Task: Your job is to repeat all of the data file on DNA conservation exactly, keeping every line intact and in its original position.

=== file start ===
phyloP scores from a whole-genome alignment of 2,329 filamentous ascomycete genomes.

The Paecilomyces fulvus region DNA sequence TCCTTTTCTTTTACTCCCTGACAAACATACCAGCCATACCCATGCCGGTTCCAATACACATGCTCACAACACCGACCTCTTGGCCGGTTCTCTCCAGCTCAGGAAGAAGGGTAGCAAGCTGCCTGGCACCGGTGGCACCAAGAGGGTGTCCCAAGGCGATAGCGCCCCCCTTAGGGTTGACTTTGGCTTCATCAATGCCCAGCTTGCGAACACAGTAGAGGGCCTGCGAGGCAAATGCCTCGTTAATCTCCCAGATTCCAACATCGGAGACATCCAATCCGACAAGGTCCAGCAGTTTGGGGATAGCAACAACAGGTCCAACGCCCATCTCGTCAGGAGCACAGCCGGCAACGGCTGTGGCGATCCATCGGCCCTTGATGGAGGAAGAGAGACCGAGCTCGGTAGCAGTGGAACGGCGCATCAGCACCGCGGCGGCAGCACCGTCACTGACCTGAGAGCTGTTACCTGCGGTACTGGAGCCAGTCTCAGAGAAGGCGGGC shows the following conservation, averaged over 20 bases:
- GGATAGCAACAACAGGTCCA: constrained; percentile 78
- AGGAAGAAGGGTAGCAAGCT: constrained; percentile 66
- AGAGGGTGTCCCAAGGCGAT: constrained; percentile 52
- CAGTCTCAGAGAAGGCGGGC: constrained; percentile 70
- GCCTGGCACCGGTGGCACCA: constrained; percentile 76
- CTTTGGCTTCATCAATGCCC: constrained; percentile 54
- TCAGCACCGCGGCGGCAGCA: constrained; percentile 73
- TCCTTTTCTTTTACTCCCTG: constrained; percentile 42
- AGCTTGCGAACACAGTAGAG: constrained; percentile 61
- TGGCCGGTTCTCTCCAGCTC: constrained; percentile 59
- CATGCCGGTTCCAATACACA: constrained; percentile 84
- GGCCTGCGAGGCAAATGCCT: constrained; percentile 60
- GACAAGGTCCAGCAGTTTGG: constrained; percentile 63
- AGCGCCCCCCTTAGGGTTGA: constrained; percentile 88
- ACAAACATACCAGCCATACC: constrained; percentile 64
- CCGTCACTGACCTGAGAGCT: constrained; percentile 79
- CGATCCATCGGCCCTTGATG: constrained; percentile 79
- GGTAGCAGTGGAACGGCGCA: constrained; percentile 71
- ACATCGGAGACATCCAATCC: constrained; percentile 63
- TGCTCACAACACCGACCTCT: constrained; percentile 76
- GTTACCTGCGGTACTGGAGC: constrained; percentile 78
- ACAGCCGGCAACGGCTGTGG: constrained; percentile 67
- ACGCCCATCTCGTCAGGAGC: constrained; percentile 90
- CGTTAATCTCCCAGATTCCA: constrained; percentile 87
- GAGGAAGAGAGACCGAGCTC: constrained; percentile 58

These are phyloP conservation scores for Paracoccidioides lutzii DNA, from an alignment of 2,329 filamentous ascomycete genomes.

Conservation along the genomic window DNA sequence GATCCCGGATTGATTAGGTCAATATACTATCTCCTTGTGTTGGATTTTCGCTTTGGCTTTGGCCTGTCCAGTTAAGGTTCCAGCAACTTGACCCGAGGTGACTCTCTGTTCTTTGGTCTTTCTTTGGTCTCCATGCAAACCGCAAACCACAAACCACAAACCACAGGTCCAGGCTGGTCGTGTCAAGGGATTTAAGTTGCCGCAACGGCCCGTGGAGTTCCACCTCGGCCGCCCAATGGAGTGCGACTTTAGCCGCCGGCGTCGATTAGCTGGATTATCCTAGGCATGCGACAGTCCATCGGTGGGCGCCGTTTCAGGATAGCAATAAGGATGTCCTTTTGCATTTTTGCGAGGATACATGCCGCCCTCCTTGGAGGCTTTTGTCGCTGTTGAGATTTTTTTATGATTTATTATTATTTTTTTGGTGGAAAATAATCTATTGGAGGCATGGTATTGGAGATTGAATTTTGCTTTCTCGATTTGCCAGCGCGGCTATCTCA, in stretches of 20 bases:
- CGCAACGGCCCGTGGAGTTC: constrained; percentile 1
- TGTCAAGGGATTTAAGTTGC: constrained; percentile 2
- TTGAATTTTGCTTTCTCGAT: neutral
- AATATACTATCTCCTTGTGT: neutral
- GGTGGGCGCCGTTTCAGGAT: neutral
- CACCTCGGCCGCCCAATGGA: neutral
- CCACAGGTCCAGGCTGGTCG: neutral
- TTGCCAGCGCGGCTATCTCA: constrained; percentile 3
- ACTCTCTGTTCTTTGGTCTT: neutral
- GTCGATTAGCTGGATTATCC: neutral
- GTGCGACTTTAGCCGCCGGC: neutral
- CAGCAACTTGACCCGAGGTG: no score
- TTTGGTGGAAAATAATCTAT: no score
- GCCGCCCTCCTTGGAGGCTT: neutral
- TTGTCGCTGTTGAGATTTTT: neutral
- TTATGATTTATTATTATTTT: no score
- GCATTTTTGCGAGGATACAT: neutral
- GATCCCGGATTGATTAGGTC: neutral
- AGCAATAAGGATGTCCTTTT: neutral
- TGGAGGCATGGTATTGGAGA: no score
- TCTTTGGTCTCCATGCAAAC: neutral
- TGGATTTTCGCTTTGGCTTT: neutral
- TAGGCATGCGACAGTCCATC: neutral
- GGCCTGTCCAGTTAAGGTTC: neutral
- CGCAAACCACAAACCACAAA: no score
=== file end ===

phyloP scores from a whole-genome alignment of 2,329 filamentous ascomycete genomes.

The Paecilomyces fulvus region DNA sequence TCCTTTTCTTTTACTCCCTGACAAACATACCAGCCATACCCATGCCGGTTCCAATACACATGCTCACAACACCGACCTCTTGGCCGGTTCTCTCCAGCTCAGGAAGAAGGGTAGCAAGCTGCCTGGCACCGGTGGCACCAAGAGGGTGTCCCAAGGCGATAGCGCCCCCCTTAGGGTTGACTTTGGCTTCATCAATGCCCAGCTTGCGAACACAGTAGAGGGCCTGCGAGGCAAATGCCTCGTTAATCTCCCAGATTCCAACATCGGAGACATCCAATCCGACAAGGTCCAGCAGTTTGGGGATAGCAACAACAGGTCCAACGCCCATCTCGTCAGGAGCACAGCCGGCAACGGCTGTGGCGATCCATCGGCCCTTGATGGAGGAAGAGAGACCGAGCTCGGTAGCAGTGGAACGGCGCATCAGCACCGCGGCGGCAGCACCGTCACTGACCTGAGAGCTGTTACCTGCGGTACTGGAGCCAGTCTCAGAGAAGGCGGGC shows the following conservation, averaged over 20 bases:
- GGATAGCAACAACAGGTCCA: constrained; percentile 78
- AGGAAGAAGGGTAGCAAGCT: constrained; percentile 66
- AGAGGGTGTCCCAAGGCGAT: constrained; percentile 52
- CAGTCTCAGAGAAGGCGGGC: constrained; percentile 70
- GCCTGGCACCGGTGGCACCA: constrained; percentile 76
- CTTTGGCTTCATCAATGCCC: constrained; percentile 54
- TCAGCACCGCGGCGGCAGCA: constrained; percentile 73
- TCCTTTTCTTTTACTCCCTG: constrained; percentile 42
- AGCTTGCGAACACAGTAGAG: constrained; percentile 61
- TGGCCGGTTCTCTCCAGCTC: constrained; percentile 59
- CATGCCGGTTCCAATACACA: constrained; percentile 84
- GGCCTGCGAGGCAAATGCCT: constrained; percentile 60
- GACAAGGTCCAGCAGTTTGG: constrained; percentile 63
- AGCGCCCCCCTTAGGGTTGA: constrained; percentile 88
- ACAAACATACCAGCCATACC: constrained; percentile 64
- CCGTCACTGACCTGAGAGCT: constrained; percentile 79
- CGATCCATCGGCCCTTGATG: constrained; percentile 79
- GGTAGCAGTGGAACGGCGCA: constrained; percentile 71
- ACATCGGAGACATCCAATCC: constrained; percentile 63
- TGCTCACAACACCGACCTCT: constrained; percentile 76
- GTTACCTGCGGTACTGGAGC: constrained; percentile 78
- ACAGCCGGCAACGGCTGTGG: constrained; percentile 67
- ACGCCCATCTCGTCAGGAGC: constrained; percentile 90
- CGTTAATCTCCCAGATTCCA: constrained; percentile 87
- GAGGAAGAGAGACCGAGCTC: constrained; percentile 58

These are phyloP conservation scores for Paracoccidioides lutzii DNA, from an alignment of 2,329 filamentous ascomycete genomes.

Conservation along the genomic window DNA sequence GATCCCGGATTGATTAGGTCAATATACTATCTCCTTGTGTTGGATTTTCGCTTTGGCTTTGGCCTGTCCAGTTAAGGTTCCAGCAACTTGACCCGAGGTGACTCTCTGTTCTTTGGTCTTTCTTTGGTCTCCATGCAAACCGCAAACCACAAACCACAAACCACAGGTCCAGGCTGGTCGTGTCAAGGGATTTAAGTTGCCGCAACGGCCCGTGGAGTTCCACCTCGGCCGCCCAATGGAGTGCGACTTTAGCCGCCGGCGTCGATTAGCTGGATTATCCTAGGCATGCGACAGTCCATCGGTGGGCGCCGTTTCAGGATAGCAATAAGGATGTCCTTTTGCATTTTTGCGAGGATACATGCCGCCCTCCTTGGAGGCTTTTGTCGCTGTTGAGATTTTTTTATGATTTATTATTATTTTTTTGGTGGAAAATAATCTATTGGAGGCATGGTATTGGAGATTGAATTTTGCTTTCTCGATTTGCCAGCGCGGCTATCTCA, in stretches of 20 bases:
- CGCAACGGCCCGTGGAGTTC: constrained; percentile 1
- TGTCAAGGGATTTAAGTTGC: constrained; percentile 2
- TTGAATTTTGCTTTCTCGAT: neutral
- AATATACTATCTCCTTGTGT: neutral
- GGTGGGCGCCGTTTCAGGAT: neutral
- CACCTCGGCCGCCCAATGGA: neutral
- CCACAGGTCCAGGCTGGTCG: neutral
- TTGCCAGCGCGGCTATCTCA: constrained; percentile 3
- ACTCTCTGTTCTTTGGTCTT: neutral
- GTCGATTAGCTGGATTATCC: neutral
- GTGCGACTTTAGCCGCCGGC: neutral
- CAGCAACTTGACCCGAGGTG: no score
- TTTGGTGGAAAATAATCTAT: no score
- GCCGCCCTCCTTGGAGGCTT: neutral
- TTGTCGCTGTTGAGATTTTT: neutral
- TTATGATTTATTATTATTTT: no score
- GCATTTTTGCGAGGATACAT: neutral
- GATCCCGGATTGATTAGGTC: neutral
- AGCAATAAGGATGTCCTTTT: neutral
- TGGAGGCATGGTATTGGAGA: no score
- TCTTTGGTCTCCATGCAAAC: neutral
- TGGATTTTCGCTTTGGCTTT: neutral
- TAGGCATGCGACAGTCCATC: neutral
- GGCCTGTCCAGTTAAGGTTC: neutral
- CGCAAACCACAAACCACAAA: no score